Your rating(Clear)Rate this item


There was a problem filtering reviews right now. Please try again later.

14 of 14 people found the following review helpful
on March 15, 2000
Mr. Kissin's playing never fails to excite me. His playing, especially on this disc, has tremendous authority, energy, beauty and above all a sense of effortless. The preludes of Chopin may be short pieces but many of them are technically just as challenging as the Etudes. A few examples are the B flat minor and G sharp major. Kissin makes them sound easy with his incedible technique. The rythmic drive is so intense in the G sharp that it makes your heart beat faster. If you want just purely beautiful poetic playing sample the F sharp or the heartwarming E flat. The sonata while not my favorite work is astonishing indeed. The scherzo is equally exciting and brilliant as Rubenstein's, just listen to the chromatic fourths to see what I mean. The finale is the freakiest I have ever heard, truly bone-chilling. Last but not least is the Polonaise. This performance makes it live up to its nickname as the "Heroic Polonaise". Truly excellent rythmic drive again ( except in the middle section with the left-hand octaves where I expected more fire, but I respect his choice not to get too wild here) making you feel like polonaising. An altogether excellent release with an equally excellent recording quality.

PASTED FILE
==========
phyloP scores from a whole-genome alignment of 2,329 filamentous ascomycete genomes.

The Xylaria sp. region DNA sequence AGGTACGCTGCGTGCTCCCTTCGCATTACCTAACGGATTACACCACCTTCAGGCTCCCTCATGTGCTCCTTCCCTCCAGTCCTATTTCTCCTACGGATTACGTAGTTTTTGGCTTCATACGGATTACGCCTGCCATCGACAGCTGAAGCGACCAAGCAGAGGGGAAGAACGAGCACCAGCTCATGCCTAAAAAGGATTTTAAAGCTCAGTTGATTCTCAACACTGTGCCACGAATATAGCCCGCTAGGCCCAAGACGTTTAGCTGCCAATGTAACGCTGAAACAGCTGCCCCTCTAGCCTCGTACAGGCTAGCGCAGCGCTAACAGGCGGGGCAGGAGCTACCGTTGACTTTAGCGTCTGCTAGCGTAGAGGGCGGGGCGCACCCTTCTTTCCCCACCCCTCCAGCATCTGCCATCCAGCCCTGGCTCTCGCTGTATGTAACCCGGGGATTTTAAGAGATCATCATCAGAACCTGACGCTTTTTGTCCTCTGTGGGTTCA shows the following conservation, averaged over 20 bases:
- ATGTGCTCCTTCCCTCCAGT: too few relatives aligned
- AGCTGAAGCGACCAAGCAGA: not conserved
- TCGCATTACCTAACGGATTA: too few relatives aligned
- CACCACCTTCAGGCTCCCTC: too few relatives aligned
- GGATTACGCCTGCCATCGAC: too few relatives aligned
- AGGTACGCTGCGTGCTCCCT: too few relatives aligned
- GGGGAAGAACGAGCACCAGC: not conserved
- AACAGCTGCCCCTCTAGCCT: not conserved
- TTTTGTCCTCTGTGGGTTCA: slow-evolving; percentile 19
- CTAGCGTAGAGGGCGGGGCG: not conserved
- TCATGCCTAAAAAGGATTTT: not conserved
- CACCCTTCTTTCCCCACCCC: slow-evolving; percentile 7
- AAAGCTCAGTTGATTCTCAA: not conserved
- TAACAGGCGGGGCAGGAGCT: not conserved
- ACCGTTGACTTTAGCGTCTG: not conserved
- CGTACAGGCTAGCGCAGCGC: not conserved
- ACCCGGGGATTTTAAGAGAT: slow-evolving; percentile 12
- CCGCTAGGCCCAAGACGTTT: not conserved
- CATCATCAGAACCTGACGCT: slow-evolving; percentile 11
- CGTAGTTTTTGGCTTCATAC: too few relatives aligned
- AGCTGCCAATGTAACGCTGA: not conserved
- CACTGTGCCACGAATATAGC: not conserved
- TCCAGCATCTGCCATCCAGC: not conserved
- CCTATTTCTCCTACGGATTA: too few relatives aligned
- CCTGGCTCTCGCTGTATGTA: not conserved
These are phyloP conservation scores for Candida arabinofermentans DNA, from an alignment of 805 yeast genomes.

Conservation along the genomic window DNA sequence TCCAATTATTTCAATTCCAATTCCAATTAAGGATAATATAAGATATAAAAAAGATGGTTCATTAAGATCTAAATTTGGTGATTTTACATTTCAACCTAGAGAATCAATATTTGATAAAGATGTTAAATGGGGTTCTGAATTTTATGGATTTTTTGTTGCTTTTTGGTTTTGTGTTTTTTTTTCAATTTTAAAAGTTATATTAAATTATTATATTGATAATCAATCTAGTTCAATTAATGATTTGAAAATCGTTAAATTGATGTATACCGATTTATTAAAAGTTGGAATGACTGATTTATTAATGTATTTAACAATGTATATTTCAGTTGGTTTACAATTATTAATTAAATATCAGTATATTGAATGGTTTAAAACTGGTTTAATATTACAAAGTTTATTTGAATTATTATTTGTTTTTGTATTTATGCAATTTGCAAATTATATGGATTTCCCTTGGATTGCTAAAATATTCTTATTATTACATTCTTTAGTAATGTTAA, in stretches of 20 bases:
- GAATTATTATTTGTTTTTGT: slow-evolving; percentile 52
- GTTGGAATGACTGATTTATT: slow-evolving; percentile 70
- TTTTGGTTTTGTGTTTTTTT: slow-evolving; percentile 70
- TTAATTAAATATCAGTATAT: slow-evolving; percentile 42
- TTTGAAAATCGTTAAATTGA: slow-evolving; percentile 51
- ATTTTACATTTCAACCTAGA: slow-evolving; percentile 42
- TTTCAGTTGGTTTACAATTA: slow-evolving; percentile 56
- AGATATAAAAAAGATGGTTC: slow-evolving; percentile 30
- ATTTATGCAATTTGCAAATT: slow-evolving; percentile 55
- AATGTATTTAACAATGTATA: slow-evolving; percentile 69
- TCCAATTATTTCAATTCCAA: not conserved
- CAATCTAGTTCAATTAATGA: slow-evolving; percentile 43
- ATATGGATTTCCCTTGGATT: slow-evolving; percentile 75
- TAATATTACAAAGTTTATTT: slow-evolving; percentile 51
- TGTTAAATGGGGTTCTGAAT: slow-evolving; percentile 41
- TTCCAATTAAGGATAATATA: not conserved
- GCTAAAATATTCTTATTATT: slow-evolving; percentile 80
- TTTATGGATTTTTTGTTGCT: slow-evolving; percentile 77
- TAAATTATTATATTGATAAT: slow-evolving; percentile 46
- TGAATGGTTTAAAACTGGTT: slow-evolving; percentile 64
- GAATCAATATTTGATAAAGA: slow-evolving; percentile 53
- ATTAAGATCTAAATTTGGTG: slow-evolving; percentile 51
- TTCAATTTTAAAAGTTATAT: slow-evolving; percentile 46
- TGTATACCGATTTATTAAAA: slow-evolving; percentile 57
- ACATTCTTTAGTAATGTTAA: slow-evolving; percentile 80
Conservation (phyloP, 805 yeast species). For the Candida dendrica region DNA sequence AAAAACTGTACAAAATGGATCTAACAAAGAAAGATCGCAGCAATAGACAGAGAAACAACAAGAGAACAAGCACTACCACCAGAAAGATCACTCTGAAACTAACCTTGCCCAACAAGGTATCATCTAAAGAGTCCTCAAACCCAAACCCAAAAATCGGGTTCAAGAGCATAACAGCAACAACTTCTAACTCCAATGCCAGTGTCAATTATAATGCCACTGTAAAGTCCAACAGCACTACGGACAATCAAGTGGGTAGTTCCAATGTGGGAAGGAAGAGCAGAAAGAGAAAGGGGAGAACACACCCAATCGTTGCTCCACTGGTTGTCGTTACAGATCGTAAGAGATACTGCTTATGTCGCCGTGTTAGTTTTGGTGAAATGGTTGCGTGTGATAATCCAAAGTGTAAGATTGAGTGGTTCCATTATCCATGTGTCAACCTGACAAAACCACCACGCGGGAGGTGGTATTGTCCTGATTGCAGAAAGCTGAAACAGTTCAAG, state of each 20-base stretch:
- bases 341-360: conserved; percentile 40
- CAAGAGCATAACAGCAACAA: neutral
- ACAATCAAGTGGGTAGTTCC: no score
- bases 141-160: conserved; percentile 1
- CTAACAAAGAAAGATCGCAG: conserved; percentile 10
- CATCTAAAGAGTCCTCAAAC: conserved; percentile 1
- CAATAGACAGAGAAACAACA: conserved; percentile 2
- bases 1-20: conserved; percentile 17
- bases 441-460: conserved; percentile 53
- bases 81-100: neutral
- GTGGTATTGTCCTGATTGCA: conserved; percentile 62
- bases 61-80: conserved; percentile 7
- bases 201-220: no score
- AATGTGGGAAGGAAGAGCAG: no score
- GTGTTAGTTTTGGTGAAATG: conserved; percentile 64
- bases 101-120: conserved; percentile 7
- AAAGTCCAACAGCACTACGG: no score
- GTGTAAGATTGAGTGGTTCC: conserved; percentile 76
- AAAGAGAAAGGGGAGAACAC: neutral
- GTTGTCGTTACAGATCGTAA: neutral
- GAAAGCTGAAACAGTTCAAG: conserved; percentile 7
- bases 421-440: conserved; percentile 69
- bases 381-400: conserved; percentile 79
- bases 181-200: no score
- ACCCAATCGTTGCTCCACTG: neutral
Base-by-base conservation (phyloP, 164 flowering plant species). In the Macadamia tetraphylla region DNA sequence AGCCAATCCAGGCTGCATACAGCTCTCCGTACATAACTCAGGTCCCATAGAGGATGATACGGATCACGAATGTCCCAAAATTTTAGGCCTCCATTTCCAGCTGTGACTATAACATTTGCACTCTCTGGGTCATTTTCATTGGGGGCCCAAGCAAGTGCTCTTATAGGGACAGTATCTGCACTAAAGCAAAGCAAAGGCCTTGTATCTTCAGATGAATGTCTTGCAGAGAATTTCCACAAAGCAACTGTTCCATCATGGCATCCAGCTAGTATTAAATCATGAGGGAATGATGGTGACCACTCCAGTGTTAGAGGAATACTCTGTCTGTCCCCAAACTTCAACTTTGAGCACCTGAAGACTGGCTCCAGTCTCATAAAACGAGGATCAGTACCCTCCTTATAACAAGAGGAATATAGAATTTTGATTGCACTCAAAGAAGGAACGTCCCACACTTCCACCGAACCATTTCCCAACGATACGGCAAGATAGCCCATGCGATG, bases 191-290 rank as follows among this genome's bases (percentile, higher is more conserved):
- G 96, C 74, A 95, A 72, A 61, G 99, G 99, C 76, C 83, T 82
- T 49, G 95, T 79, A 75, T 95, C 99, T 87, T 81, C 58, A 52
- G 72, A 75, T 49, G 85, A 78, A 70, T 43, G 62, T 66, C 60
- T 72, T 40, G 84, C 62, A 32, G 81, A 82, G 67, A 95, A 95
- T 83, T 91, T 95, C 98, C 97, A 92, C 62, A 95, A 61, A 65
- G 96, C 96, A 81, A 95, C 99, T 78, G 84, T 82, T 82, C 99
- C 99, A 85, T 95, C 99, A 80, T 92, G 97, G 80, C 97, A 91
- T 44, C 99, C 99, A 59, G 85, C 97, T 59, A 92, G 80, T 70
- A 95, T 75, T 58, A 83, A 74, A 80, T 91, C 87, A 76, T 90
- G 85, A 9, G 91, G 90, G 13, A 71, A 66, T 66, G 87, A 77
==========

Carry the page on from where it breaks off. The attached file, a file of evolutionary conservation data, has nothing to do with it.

0CommentWas this review helpful to you?YesNoSending feedback...
Thank you for your feedback.
Sorry, we failed to record your vote. Please try again
Report abuse
9 of 9 people found the following review helpful
on July 15, 2000